Syria: Is Assad's Clan Turning Against Him?

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Benoit Tessier / Reuters

Syria's President Bashar al-Assad

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"This bickering comes from the lack of leadership," says a political analyst in Damascus. "The regime does not have a long term vision, which explains the stupidity of its reaction in Daraa," where protests started on March 15 after kids were arrested and tortured for painting anti-government graffiti.

The way the family works is still unclear. Only Hafez al-Assad's iron-fisted rule was able to quell his own brothers' personal ambitions. One of them, Rifaat became a dissident in 1983. The fighting that ensued nearly shattered the unity of the dominating Alawi minority, whose cohesion and support are the backbone of the regime.

From Spain, where he now lives in exile, Rifaat and his sons Sumar and Ribal constantly challenge Bashar through their TV station ANN TV. Though their influence in Syria is questionable, other members of the clan who have stayed in the country could potentially turn against the president.

Like Mundher and Zawwaz, the president's cousins live like militia leaders in the Alawi mountains, the family's birthplace in Western Syria. "The family gives them some leeway and the current crisis is a perfect opportunity," says an expert on Syrian affairs.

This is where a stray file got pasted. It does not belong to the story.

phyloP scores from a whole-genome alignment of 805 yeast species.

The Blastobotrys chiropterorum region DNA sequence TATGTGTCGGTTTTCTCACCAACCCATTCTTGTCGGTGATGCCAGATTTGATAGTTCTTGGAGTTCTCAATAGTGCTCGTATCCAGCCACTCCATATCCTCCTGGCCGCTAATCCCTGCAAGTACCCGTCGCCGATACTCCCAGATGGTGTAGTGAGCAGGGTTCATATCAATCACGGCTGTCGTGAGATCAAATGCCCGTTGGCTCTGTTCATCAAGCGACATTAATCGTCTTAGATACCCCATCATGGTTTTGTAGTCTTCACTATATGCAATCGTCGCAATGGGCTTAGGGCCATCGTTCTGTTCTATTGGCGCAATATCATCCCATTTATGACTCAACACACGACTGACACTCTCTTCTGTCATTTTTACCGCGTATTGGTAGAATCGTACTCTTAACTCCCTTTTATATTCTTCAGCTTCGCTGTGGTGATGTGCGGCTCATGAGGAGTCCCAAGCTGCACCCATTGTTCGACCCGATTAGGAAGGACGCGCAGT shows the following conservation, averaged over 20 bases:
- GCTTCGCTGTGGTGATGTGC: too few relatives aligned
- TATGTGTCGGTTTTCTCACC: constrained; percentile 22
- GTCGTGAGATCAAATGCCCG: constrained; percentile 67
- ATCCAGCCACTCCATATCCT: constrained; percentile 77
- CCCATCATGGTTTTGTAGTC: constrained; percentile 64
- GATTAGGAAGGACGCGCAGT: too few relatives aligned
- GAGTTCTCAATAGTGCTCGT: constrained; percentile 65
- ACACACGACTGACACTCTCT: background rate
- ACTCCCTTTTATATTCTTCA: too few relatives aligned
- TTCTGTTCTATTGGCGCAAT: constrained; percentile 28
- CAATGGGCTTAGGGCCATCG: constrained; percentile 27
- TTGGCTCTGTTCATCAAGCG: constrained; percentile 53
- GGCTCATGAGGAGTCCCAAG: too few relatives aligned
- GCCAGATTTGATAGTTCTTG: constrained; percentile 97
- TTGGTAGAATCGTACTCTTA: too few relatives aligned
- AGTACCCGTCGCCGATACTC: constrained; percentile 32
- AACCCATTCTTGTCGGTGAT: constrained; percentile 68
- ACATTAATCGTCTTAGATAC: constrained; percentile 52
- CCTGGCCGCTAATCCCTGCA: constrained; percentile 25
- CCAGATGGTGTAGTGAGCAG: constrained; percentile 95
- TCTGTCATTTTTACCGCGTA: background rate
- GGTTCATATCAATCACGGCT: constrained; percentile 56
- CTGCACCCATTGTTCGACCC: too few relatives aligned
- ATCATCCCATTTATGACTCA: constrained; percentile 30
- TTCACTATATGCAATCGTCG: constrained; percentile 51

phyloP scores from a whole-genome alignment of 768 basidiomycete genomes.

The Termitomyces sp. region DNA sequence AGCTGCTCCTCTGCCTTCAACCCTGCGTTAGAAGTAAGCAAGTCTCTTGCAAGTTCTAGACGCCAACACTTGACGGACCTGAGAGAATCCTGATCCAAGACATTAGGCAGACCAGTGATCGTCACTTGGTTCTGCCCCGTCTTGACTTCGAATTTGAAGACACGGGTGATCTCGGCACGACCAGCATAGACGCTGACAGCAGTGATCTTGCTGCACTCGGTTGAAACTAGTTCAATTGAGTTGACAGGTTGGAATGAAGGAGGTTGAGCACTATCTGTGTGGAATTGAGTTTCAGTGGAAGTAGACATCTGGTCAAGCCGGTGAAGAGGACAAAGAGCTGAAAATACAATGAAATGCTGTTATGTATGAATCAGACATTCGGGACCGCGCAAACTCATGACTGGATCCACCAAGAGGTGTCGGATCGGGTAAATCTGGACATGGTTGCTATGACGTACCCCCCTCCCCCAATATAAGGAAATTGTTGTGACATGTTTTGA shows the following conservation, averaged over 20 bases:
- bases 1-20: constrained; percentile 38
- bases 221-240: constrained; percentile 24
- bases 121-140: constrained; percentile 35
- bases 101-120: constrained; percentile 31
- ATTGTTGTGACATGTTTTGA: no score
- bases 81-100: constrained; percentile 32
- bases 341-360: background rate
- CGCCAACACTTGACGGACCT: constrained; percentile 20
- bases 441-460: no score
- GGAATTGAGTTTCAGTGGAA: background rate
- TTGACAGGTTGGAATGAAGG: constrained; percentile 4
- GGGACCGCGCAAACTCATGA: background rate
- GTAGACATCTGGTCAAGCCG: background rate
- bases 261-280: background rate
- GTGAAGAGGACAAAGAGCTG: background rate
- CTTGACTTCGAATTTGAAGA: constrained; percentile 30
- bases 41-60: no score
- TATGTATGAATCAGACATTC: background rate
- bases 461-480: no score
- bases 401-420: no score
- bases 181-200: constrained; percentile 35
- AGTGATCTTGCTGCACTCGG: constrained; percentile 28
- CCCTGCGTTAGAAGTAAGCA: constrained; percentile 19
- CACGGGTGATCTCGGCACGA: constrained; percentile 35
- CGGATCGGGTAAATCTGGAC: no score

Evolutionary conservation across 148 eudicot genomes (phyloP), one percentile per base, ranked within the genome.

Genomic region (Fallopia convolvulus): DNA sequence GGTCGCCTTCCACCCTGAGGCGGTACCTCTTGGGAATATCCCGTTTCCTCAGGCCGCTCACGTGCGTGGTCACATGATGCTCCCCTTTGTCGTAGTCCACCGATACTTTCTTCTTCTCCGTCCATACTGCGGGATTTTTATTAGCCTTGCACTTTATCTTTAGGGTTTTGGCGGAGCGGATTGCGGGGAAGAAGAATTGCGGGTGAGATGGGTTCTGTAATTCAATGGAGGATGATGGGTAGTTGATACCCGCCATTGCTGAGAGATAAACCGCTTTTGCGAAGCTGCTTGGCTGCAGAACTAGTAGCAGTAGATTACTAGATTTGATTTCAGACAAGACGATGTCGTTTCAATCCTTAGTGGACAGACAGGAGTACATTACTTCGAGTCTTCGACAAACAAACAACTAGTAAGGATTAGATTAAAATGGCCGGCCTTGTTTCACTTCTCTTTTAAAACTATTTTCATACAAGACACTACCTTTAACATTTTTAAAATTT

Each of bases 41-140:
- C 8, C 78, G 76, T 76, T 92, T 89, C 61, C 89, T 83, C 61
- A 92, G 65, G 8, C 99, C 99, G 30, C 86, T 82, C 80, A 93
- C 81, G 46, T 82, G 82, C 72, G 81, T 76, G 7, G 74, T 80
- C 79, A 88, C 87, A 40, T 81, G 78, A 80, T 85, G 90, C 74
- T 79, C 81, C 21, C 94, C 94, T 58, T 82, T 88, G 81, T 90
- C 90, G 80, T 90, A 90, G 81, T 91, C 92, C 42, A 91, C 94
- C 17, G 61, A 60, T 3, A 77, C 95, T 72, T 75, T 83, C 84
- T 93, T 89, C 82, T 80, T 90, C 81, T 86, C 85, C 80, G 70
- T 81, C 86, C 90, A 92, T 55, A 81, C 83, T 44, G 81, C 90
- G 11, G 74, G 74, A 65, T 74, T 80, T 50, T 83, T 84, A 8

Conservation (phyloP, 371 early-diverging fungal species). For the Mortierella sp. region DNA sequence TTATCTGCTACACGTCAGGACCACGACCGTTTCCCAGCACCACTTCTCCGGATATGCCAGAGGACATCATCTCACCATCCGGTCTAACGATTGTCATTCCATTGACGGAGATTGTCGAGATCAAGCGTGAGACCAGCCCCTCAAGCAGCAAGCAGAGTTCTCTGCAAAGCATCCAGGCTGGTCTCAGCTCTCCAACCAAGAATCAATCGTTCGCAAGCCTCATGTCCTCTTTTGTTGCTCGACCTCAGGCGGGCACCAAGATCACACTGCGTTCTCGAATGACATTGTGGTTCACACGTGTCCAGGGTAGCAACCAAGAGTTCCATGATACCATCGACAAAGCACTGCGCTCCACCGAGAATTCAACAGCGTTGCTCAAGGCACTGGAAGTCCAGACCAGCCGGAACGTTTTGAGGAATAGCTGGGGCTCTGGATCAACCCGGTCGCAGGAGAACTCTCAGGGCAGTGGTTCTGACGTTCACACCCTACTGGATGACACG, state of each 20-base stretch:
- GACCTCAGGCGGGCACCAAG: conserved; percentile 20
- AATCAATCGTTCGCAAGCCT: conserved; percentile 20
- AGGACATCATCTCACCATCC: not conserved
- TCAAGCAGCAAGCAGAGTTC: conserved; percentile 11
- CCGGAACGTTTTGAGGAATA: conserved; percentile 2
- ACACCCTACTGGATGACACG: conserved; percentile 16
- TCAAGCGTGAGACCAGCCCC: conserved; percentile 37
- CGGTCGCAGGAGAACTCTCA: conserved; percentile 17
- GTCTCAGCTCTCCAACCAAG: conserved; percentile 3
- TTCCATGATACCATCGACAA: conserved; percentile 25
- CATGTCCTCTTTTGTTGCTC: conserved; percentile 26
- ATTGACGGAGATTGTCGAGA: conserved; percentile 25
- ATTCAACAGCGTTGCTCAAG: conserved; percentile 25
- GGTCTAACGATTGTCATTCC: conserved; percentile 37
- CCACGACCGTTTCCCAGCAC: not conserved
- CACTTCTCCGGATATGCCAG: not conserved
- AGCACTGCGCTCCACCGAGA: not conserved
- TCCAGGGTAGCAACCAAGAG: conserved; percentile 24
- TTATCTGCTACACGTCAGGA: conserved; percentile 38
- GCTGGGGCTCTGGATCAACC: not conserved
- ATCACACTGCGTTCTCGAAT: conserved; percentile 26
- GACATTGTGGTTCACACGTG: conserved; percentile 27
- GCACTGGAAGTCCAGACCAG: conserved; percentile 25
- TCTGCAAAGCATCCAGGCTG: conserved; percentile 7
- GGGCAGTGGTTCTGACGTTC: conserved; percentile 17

Residents of Latakia and Banias accuse them of having stirred up religious tensions between Sunnis and Alawis at the beginning of the uprising by sending text message warnings: "Alawis are descending from their mountains to attack Sunnis" and "Sunnis are out on the streets to massacre Alawis." Residents also accused their militia known as the Shabiha of attacking their town.

There is another powerful family besides the Assads: the Makhlouf family. The ties between the two Alawi families date back to Hafez's wedding to Anisa Makhlouf. During the bitter battle between Rifaat and Hafez, the Makhloufs took Hafez's side and obtained wealth and influential positions in return. Rami Makhlouf, a rich businessman, is seen as the symbol of the regime's corruption. He is nicknamed "the king of Syria" while Bashar is only the president. His brother Hafez Makhlouf is the head of the Damascus security forces.

"The president wasn't made for the position he is in today," says a Syrian political analyst. "You can't improvise being a dictator. His father had to work, scheme, eliminate to gain power and consolidate it, while Bashar belongs to a generation of young heirs like Mohammed VI in Morocco or Abdullah II in Jordan who received power without really understanding how it works."

Brought to power by a system created by his father, but one that he doesn't control, Bashar al-Assad seems weakened. This could coalesce the family around new members who have become more powerful recently, and who would do anything to protect their interests.

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